Schijf: June 17, 1944
At 10:54 p.m. on 16 June 1944, the Canadian bomber Halifax Mk III LW433 of the 434th “Bluenose” squadron takes off from Croft Airfield, England, 7.4 km south of Darlington, County Durham to bomb the heavily defended synthetic petrol factory Fischer Tropsch near Sterkrade/Holten (Essen). This bombardment with 321 bombers from, among others, the No. 6 Bomber Command of the RCAF aims to hit industrial targets in the German Ruhr area. Four Heinkels of the Nachtjagdgeschwader 1./NJG 1 from Venlo are patrolling above the south of the Netherlands. The Halifax LW433 of pilot P/O Fred Haldenby is intercepted and shot down by the German night fighter Uffz. Hugo Oppermann in his Heinkel HE 219. On 17 June 1944 at 00:53 the aircraft crashes on the Nederheide in Schijf.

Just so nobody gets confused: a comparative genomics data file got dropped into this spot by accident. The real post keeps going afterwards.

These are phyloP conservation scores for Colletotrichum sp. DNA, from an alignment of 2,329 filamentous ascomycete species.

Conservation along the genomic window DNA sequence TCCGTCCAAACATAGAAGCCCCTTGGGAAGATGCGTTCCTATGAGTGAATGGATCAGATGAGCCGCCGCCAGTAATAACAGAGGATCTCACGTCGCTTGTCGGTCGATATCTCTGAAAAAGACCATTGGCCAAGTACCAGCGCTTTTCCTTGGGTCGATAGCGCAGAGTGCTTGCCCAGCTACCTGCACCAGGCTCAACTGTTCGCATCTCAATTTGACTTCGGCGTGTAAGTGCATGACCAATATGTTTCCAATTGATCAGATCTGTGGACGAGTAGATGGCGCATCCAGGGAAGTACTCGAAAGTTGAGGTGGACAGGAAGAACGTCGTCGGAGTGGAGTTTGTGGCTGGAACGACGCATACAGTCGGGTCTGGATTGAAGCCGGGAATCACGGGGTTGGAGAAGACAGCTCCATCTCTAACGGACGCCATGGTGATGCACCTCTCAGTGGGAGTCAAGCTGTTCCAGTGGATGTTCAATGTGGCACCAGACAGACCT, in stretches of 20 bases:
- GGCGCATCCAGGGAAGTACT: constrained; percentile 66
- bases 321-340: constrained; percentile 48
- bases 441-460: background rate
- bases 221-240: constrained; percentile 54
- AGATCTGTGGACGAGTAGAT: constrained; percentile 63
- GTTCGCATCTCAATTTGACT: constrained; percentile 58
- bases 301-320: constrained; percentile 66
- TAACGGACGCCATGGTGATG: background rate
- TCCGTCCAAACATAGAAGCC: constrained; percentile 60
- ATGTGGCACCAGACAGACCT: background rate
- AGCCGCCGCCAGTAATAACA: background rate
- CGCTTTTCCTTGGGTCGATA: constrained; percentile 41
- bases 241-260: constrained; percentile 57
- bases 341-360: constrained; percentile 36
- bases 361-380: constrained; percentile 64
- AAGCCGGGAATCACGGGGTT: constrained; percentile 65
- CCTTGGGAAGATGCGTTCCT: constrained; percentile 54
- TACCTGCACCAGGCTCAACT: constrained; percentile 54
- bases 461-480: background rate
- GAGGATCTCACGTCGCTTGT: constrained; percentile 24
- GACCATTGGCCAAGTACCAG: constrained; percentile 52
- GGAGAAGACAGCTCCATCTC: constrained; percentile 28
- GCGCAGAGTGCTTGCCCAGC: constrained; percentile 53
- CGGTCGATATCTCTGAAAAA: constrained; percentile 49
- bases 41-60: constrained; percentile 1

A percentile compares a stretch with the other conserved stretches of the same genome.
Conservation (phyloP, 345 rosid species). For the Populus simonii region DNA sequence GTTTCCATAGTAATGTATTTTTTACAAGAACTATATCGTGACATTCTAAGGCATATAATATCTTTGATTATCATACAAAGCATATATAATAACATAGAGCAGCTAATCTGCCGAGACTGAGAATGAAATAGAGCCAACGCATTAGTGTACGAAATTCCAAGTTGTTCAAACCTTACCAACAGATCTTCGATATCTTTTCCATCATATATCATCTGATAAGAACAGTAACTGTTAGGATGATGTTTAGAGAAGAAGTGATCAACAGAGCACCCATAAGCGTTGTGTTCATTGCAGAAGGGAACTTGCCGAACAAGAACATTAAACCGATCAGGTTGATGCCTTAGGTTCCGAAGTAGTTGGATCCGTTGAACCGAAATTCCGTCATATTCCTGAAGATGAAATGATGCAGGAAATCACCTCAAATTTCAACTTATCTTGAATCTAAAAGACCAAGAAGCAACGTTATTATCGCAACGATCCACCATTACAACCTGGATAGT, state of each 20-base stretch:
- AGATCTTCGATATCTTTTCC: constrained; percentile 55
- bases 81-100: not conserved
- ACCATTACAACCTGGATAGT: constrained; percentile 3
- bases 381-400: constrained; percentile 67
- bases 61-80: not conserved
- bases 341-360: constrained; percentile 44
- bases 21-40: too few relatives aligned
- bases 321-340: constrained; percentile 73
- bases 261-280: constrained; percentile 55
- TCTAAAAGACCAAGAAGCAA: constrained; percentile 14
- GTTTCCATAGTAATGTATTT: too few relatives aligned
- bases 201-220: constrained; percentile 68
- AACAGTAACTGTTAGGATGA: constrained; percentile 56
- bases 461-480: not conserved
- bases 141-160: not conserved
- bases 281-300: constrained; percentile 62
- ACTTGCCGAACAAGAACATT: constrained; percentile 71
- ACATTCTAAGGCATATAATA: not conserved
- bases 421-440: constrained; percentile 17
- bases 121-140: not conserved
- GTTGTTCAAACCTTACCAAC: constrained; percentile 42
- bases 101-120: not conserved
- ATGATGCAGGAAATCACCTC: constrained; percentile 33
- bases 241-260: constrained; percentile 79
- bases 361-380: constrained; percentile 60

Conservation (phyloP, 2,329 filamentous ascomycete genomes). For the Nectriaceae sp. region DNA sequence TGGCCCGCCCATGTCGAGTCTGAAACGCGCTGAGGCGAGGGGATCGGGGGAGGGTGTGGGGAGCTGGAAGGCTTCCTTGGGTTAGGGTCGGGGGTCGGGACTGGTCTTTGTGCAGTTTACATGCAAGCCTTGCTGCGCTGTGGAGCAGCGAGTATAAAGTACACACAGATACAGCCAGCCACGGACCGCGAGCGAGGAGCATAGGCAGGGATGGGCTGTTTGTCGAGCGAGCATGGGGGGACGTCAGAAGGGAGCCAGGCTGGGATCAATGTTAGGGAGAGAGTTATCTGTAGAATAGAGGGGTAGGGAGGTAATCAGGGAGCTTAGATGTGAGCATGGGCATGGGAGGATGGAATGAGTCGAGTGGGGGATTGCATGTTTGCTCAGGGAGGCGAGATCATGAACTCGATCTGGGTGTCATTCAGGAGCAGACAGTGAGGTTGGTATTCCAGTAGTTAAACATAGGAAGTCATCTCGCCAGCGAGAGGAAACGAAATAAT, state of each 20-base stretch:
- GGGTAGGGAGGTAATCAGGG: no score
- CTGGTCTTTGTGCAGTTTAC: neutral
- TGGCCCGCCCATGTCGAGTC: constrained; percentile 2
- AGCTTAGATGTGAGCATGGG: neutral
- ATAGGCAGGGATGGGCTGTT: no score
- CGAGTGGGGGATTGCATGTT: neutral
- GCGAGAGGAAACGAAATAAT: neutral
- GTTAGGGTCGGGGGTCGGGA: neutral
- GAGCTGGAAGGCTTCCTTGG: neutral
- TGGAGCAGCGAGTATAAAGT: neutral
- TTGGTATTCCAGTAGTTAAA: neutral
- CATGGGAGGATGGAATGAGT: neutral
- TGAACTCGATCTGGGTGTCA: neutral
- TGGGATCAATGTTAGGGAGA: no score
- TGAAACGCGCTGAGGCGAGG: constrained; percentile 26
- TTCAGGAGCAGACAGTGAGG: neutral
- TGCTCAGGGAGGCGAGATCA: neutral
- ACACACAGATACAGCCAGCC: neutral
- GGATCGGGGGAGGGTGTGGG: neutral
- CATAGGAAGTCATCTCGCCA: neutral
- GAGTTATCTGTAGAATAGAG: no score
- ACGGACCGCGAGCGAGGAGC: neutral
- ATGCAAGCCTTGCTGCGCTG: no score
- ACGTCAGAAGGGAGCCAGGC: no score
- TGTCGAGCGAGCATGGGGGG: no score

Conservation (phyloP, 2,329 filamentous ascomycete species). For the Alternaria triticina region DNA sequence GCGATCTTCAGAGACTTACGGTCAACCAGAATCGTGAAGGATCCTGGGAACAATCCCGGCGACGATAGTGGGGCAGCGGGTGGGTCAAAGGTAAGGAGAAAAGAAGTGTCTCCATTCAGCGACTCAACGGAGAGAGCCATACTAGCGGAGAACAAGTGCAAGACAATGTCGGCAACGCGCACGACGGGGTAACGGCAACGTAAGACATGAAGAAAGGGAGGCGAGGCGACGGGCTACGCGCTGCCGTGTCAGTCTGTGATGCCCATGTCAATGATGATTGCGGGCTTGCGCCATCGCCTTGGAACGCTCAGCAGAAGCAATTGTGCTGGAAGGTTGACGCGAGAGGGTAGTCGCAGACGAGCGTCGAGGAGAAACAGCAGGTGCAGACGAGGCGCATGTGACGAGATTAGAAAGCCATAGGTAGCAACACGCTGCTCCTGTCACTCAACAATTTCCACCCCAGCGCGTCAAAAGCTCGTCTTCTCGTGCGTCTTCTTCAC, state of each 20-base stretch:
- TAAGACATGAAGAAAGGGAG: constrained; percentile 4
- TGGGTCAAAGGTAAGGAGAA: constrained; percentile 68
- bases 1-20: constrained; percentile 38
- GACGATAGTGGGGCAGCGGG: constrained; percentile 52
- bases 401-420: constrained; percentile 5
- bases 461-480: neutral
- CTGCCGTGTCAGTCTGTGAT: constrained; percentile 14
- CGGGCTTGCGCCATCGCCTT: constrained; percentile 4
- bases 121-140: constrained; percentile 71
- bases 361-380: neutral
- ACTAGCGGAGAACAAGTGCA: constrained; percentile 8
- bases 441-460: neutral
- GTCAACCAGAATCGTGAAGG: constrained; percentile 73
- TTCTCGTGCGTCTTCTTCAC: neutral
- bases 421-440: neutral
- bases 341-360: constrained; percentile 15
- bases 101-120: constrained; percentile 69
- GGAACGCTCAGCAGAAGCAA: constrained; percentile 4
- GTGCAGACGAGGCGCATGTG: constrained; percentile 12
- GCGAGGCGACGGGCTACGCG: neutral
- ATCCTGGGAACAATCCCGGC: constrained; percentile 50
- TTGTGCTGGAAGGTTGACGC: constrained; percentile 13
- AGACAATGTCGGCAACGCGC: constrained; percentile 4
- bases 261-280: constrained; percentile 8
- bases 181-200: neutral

Three of the seven crew members die in this crash, namely P/O Albert E.C. Boehmer (age 22, rear gunner), Sgt. Peter D.F. Ager (age 19, flight engineer) and P/O William A. Good (age 21, wireless operator). Three crew members namely P/O Fred J. Haldenby (age 20, pilot), Flt Sgt. Edward J. Downing (age 25, navigator) and Flt Sgt. John H. Dougherty (23 years old, bombardier) find a hiding place with the help of the resistance, but are arrested by the Germans after being betrayed in Antwerp. After the arrest, they are first transferred to Dulag Oberursel near Frankfurt for interrogation and then taken as prisoners of war to Stalag Luft VII in Bankau (now Bąków in Lower Silesia, Poland). Sgt. Tom Inverarity (20 years old, gunner) went into hiding after the crash and remained in West Brabant until the liberation.